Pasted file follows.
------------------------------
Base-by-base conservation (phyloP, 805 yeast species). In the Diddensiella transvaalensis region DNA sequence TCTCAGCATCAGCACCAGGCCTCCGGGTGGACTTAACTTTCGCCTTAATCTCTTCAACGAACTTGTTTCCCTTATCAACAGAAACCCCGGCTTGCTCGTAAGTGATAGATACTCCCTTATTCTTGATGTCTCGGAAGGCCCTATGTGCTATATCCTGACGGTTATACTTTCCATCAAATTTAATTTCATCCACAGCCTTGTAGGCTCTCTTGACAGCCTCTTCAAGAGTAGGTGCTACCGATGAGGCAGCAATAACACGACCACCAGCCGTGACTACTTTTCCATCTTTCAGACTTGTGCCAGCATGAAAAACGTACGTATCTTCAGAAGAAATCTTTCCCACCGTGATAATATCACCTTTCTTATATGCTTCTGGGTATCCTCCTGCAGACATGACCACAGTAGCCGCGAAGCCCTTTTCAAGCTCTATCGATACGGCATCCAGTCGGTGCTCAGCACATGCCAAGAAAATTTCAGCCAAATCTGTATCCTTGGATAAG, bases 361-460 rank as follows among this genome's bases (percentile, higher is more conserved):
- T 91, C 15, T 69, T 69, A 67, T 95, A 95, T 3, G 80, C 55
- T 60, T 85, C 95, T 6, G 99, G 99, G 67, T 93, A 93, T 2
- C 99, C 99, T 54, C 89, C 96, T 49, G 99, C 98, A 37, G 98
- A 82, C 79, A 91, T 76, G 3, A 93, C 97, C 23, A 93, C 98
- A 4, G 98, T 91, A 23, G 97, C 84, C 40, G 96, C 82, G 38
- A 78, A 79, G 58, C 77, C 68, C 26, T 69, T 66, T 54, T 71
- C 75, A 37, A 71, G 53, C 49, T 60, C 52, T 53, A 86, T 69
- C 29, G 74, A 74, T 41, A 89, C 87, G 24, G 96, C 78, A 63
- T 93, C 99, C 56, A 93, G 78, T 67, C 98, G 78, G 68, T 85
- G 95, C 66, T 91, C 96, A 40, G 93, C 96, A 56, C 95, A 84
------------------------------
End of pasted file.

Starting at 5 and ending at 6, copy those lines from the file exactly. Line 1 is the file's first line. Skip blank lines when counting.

- A 82, C 79, A 91, T 76, G 3, A 93, C 97, C 23, A 93, C 98
- A 4, G 98, T 91, A 23, G 97, C 84, C 40, G 96, C 82, G 38